Whether you’re remodeling an outdated kitchen or building a new one, you don’t want your plans to include on-the-way-out trends that will be obsolete in a year or two. You especially don’t want to incorporate a trend that ends up being impractical — and those are more common than you’d think.
The only way to avoid these trends is to take a look at kitchen remodeling dos and don’ts to gauge which features fit in your space. Start with these eight kitchen trends to avoid from PAXISgroup.
1. White & Gray Palettes
White-on-white and white-on-gray color palettes have been popular in kitchens for the last decade or so. Painting your kitchen white can brighten the space and even make it seem bigger — plus, white is a universally appealing, inoffensive color that can go with anything. However, a shift has occurred. Once seen as modern and minimalist, these neutral palettes are now being characterized as boring, unwelcoming, or sterile. Homeowners are now redoing their walls and outdated kitchen cabinets in natural hues like blue, green, and warm-toned neutrals.
2. Kitchen Desks
Kitchens are one of the most utilitarian areas of the household, and they often become a dumping zone for letters, packages, and other important items. Kitchen desks provide a designated spot to store and organize these items. They allow you to turn your kitchen into a multipurpose space; for this reason, they’ve been popular for much of the past decade.
However, as more people have started working from home, kitchen desks have fallen in popularity. It isn’t practical for most people to locate their home office in the kitchen. The privacy offered by a separate room is often preferred. Plus, unless you keep your kitchen desk immaculately clean, you’ll have to look at a stack of papers on your desk every time you walk through the kitchen.
The question of whether kitchen desks are outdated, though, really depends on the homeowner. If you need a space where you can do some serious work, we recommend carving out space in a quiet area of the house like the basement, guest bedroom, or extra room. But if you only need a small area where you can store papers and do a few leisurely hours of work, a kitchen desk might be perfect.
3. Pot Racks
Once pot racks were all the rage. Usually hung above a kitchen island and dangling gleaming pots and pans, pot racks are a focal point and a source of visual interest in a kitchen. They’re also excellent storage and keep your cookware within reach at all times.
Despite these benefits, pot racks have lost popularity in favor of a more refined look. Homeowners no longer want a jumbled mess hanging quite literally above their heads; they’d rather the clutter be tucked away in cabinets or drawers.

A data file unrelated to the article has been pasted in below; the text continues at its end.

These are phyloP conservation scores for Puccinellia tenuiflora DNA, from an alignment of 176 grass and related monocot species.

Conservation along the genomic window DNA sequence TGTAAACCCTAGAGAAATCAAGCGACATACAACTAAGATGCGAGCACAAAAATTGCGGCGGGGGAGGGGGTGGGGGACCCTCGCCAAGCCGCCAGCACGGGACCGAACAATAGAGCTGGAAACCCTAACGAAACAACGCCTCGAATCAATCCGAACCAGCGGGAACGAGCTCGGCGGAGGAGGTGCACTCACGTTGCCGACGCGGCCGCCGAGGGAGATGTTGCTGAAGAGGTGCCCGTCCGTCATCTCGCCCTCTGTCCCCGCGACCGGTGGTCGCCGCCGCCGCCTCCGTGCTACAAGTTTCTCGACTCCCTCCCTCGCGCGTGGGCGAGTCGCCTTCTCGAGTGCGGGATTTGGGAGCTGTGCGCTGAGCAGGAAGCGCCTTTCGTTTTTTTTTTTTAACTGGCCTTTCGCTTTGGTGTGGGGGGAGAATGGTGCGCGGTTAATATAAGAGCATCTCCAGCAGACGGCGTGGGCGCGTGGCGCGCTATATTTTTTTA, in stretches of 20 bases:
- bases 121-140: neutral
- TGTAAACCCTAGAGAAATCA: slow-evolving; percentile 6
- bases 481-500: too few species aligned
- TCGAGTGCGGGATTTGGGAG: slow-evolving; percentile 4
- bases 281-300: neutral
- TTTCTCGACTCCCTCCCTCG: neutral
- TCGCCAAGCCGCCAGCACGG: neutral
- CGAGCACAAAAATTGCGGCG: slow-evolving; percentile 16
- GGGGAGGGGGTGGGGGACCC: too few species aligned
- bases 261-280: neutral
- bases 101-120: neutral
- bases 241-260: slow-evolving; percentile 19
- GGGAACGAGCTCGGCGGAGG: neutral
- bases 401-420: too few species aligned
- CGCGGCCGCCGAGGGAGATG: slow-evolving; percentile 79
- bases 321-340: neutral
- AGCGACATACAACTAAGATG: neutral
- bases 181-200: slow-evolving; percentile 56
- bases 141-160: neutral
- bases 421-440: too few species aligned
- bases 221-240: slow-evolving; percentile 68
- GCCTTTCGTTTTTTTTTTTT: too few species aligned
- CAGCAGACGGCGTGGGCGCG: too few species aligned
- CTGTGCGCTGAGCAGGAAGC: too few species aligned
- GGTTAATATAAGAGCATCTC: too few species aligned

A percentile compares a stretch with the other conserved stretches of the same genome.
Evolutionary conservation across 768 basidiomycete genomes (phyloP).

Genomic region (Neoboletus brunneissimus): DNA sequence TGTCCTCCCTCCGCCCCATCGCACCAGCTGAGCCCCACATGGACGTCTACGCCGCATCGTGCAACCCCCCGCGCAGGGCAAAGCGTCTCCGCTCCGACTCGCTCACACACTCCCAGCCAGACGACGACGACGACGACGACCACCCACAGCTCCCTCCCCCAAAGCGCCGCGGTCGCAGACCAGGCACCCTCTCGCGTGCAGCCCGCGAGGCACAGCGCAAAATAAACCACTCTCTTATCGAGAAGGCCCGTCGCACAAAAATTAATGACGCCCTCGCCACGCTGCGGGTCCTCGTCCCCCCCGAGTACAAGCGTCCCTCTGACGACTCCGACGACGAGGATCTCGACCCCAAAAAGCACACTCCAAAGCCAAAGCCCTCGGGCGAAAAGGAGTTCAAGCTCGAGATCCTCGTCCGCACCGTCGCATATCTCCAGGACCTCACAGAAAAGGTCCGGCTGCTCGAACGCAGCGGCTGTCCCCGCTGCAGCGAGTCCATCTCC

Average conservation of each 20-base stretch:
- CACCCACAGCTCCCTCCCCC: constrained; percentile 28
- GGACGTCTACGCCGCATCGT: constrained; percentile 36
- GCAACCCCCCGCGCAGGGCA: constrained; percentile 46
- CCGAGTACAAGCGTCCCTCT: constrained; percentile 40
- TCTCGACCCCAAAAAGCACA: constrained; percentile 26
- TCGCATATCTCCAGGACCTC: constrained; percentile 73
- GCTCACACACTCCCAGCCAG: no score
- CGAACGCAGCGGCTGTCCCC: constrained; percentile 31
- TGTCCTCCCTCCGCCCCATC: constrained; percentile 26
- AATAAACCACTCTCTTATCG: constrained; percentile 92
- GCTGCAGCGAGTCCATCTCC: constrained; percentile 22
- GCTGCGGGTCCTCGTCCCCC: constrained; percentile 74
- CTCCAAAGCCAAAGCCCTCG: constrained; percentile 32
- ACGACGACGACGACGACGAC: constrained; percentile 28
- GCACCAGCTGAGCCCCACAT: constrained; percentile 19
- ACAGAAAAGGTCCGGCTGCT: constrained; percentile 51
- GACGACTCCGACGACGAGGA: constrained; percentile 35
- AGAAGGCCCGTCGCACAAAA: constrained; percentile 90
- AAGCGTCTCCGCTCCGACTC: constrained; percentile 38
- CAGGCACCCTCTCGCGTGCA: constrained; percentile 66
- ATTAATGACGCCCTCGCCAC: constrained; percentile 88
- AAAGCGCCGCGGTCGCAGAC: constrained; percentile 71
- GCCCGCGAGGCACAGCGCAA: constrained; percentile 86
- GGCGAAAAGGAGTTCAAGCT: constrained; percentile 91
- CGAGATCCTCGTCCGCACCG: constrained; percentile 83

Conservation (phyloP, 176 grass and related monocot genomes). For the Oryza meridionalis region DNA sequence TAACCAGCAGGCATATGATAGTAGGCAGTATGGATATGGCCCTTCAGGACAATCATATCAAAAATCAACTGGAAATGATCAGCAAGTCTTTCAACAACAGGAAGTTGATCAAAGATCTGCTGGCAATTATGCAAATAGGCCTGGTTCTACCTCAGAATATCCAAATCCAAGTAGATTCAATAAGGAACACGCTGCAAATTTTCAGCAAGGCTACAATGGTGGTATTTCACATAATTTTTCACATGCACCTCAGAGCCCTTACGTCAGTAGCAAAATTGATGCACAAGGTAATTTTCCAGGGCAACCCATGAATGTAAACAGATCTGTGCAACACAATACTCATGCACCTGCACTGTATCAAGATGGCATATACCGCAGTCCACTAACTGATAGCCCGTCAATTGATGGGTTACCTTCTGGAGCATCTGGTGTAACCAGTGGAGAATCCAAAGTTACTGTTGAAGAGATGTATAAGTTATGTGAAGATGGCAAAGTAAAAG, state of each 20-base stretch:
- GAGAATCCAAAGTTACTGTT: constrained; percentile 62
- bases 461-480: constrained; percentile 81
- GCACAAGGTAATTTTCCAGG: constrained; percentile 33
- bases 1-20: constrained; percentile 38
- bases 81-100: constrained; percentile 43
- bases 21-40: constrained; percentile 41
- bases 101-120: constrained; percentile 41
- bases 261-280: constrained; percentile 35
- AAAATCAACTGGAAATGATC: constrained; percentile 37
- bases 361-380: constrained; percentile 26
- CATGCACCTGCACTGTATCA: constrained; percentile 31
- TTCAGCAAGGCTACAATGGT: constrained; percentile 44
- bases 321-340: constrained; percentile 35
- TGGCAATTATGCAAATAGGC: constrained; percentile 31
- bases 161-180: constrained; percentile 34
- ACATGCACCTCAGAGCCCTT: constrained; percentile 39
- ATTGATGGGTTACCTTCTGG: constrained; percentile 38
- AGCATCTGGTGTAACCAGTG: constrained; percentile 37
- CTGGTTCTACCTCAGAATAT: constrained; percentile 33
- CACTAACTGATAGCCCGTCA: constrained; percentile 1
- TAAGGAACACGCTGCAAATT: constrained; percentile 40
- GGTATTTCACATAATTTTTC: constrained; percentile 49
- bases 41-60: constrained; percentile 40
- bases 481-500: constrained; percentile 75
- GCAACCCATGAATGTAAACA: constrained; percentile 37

4. Double Ovens
These days there are all kinds of countertop kitchen appliances that can help replace bulky and expensive traditional appliances. Where homeowners with a penchant for cooking once invested in large double ovens, they are now opting for smaller appliances such as air fryers and slow cookers. Convection microwaves tucked away in a pantry is another option when two ovens are needed.
5. Above-the-Range Microwaves
Microwaves aren’t necessarily attractive to look at — especially once leftovers are splattered all over the inside. So displaying your microwave in a place of prominence, such as above your range, doesn’t really make sense. Yet it’s been a predominant trend for years. Well, no more! Homeowners are now having their microwaves built into kitchen islands, bottom cabinetry, or a walk-in pantry.
6. Open Shelving
Open shelving shot into the spotlight recently. As more people adopted this trend in their homes, some realized they’d bitten off more than they could chew. Open shelving seems like a creative way to simultaneously store your dishware and beautify your kitchen. However, this is rarely the case in practicality. It’s difficult to keep open shelves looking pristine 24/7 and you don’t have the option of closing doors on the mess like you do with cabinetry. Open shelves also have to be cleaned regularly as dust and other kitchen grime accumulate.
If you do want to include this trend in your remodel, we recommend mixing open shelving with traditional cabinetry. You can use the open shelving to display aesthetically pleasing kitchen utensils or decor, while the cabinetry allows you to hide maximum storage — the best of both worlds!
7. Granite Countertop
Trends in countertops have been shifting away from granite for a while now. The stone was once loved for its boldness, but granite is being replaced by softer alternatives like quartzite, marble, concrete, and wood.
8. Traditional Backsplashes
Are backsplashes outdated?
Great question. There are some outdated styles of backsplashes. Subway tile has fallen off in popularity recently (though they are considered classic), as have traditional tile backsplashes as a whole. Current trends include extending your countertop onto the wall in a slab backsplash as well as ceiling-height backsplashes and unconventional mirrored materials like glass.